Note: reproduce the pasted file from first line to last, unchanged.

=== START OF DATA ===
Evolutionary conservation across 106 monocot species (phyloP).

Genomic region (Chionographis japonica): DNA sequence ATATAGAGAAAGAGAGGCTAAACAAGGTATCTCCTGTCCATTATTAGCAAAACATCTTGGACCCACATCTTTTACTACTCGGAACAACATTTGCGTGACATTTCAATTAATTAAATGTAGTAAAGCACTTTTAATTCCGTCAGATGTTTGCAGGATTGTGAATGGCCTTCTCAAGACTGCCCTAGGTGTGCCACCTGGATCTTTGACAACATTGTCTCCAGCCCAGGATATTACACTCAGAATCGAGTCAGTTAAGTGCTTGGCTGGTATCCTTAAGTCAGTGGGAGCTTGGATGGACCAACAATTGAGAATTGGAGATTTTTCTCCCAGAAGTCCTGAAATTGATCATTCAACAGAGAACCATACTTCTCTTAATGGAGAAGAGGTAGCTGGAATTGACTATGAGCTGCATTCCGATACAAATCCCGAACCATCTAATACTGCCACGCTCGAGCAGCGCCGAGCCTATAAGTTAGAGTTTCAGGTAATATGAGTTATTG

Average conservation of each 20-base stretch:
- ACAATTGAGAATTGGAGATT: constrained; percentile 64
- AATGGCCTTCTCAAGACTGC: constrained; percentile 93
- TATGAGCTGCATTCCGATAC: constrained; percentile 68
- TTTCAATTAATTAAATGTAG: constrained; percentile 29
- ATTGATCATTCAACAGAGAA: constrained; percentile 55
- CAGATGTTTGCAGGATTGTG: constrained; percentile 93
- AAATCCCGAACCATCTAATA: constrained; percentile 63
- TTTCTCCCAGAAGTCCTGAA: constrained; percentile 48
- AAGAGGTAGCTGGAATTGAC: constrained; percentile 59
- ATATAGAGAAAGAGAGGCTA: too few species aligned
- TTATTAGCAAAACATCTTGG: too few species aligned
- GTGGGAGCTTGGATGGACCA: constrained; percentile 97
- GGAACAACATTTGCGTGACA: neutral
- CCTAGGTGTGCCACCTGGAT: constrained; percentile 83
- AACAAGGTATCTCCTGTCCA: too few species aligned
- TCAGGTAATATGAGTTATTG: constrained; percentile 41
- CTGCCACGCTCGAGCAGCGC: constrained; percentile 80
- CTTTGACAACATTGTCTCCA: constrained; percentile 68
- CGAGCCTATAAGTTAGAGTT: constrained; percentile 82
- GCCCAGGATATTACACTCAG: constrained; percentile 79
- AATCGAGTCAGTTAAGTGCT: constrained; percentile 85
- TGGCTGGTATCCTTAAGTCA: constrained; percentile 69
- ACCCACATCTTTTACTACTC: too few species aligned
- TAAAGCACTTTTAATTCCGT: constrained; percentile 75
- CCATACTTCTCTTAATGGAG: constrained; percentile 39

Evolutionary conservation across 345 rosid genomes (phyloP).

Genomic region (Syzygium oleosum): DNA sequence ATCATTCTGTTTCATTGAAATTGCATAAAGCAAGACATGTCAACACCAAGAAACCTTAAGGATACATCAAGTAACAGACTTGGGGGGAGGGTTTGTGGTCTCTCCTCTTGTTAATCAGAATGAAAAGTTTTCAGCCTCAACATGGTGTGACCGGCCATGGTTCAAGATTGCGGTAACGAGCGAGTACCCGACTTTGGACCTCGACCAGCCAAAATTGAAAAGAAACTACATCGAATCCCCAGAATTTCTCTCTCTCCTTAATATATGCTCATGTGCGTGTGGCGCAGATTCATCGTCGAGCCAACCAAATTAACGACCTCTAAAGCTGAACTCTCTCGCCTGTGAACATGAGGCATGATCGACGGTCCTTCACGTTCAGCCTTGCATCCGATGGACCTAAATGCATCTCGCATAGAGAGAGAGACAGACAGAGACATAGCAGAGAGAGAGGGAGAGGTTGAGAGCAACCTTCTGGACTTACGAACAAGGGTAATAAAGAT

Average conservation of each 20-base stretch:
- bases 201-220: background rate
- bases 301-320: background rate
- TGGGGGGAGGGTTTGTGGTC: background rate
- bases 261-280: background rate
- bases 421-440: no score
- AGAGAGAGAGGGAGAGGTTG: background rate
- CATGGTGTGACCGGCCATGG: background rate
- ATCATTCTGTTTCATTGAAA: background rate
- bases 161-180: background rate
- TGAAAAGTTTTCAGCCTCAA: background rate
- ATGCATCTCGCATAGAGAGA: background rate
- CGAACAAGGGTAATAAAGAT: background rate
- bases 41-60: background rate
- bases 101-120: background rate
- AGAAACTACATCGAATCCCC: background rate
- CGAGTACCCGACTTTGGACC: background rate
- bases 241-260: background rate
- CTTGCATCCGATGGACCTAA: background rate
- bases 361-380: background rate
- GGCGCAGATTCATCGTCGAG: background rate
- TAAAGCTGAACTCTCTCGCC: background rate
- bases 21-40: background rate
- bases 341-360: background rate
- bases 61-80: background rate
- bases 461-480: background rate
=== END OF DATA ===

Evolutionary conservation across 106 monocot species (phyloP).

Genomic region (Chionographis japonica): DNA sequence ATATAGAGAAAGAGAGGCTAAACAAGGTATCTCCTGTCCATTATTAGCAAAACATCTTGGACCCACATCTTTTACTACTCGGAACAACATTTGCGTGACATTTCAATTAATTAAATGTAGTAAAGCACTTTTAATTCCGTCAGATGTTTGCAGGATTGTGAATGGCCTTCTCAAGACTGCCCTAGGTGTGCCACCTGGATCTTTGACAACATTGTCTCCAGCCCAGGATATTACACTCAGAATCGAGTCAGTTAAGTGCTTGGCTGGTATCCTTAAGTCAGTGGGAGCTTGGATGGACCAACAATTGAGAATTGGAGATTTTTCTCCCAGAAGTCCTGAAATTGATCATTCAACAGAGAACCATACTTCTCTTAATGGAGAAGAGGTAGCTGGAATTGACTATGAGCTGCATTCCGATACAAATCCCGAACCATCTAATACTGCCACGCTCGAGCAGCGCCGAGCCTATAAGTTAGAGTTTCAGGTAATATGAGTTATTG

Average conservation of each 20-base stretch:
- ACAATTGAGAATTGGAGATT: constrained; percentile 64
- AATGGCCTTCTCAAGACTGC: constrained; percentile 93
- TATGAGCTGCATTCCGATAC: constrained; percentile 68
- TTTCAATTAATTAAATGTAG: constrained; percentile 29
- ATTGATCATTCAACAGAGAA: constrained; percentile 55
- CAGATGTTTGCAGGATTGTG: constrained; percentile 93
- AAATCCCGAACCATCTAATA: constrained; percentile 63
- TTTCTCCCAGAAGTCCTGAA: constrained; percentile 48
- AAGAGGTAGCTGGAATTGAC: constrained; percentile 59
- ATATAGAGAAAGAGAGGCTA: too few species aligned
- TTATTAGCAAAACATCTTGG: too few species aligned
- GTGGGAGCTTGGATGGACCA: constrained; percentile 97
- GGAACAACATTTGCGTGACA: neutral
- CCTAGGTGTGCCACCTGGAT: constrained; percentile 83
- AACAAGGTATCTCCTGTCCA: too few species aligned
- TCAGGTAATATGAGTTATTG: constrained; percentile 41
- CTGCCACGCTCGAGCAGCGC: constrained; percentile 80
- CTTTGACAACATTGTCTCCA: constrained; percentile 68
- CGAGCCTATAAGTTAGAGTT: constrained; percentile 82
- GCCCAGGATATTACACTCAG: constrained; percentile 79
- AATCGAGTCAGTTAAGTGCT: constrained; percentile 85
- TGGCTGGTATCCTTAAGTCA: constrained; percentile 69
- ACCCACATCTTTTACTACTC: too few species aligned
- TAAAGCACTTTTAATTCCGT: constrained; percentile 75
- CCATACTTCTCTTAATGGAG: constrained; percentile 39

Evolutionary conservation across 345 rosid genomes (phyloP).

Genomic region (Syzygium oleosum): DNA sequence ATCATTCTGTTTCATTGAAATTGCATAAAGCAAGACATGTCAACACCAAGAAACCTTAAGGATACATCAAGTAACAGACTTGGGGGGAGGGTTTGTGGTCTCTCCTCTTGTTAATCAGAATGAAAAGTTTTCAGCCTCAACATGGTGTGACCGGCCATGGTTCAAGATTGCGGTAACGAGCGAGTACCCGACTTTGGACCTCGACCAGCCAAAATTGAAAAGAAACTACATCGAATCCCCAGAATTTCTCTCTCTCCTTAATATATGCTCATGTGCGTGTGGCGCAGATTCATCGTCGAGCCAACCAAATTAACGACCTCTAAAGCTGAACTCTCTCGCCTGTGAACATGAGGCATGATCGACGGTCCTTCACGTTCAGCCTTGCATCCGATGGACCTAAATGCATCTCGCATAGAGAGAGAGACAGACAGAGACATAGCAGAGAGAGAGGGAGAGGTTGAGAGCAACCTTCTGGACTTACGAACAAGGGTAATAAAGAT

Average conservation of each 20-base stretch:
- bases 201-220: background rate
- bases 301-320: background rate
- TGGGGGGAGGGTTTGTGGTC: background rate
- bases 261-280: background rate
- bases 421-440: no score
- AGAGAGAGAGGGAGAGGTTG: background rate
- CATGGTGTGACCGGCCATGG: background rate
- ATCATTCTGTTTCATTGAAA: background rate
- bases 161-180: background rate
- TGAAAAGTTTTCAGCCTCAA: background rate
- ATGCATCTCGCATAGAGAGA: background rate
- CGAACAAGGGTAATAAAGAT: background rate
- bases 41-60: background rate
- bases 101-120: background rate
- AGAAACTACATCGAATCCCC: background rate
- CGAGTACCCGACTTTGGACC: background rate
- bases 241-260: background rate
- CTTGCATCCGATGGACCTAA: background rate
- bases 361-380: background rate
- GGCGCAGATTCATCGTCGAG: background rate
- TAAAGCTGAACTCTCTCGCC: background rate
- bases 21-40: background rate
- bases 341-360: background rate
- bases 61-80: background rate
- bases 461-480: background rate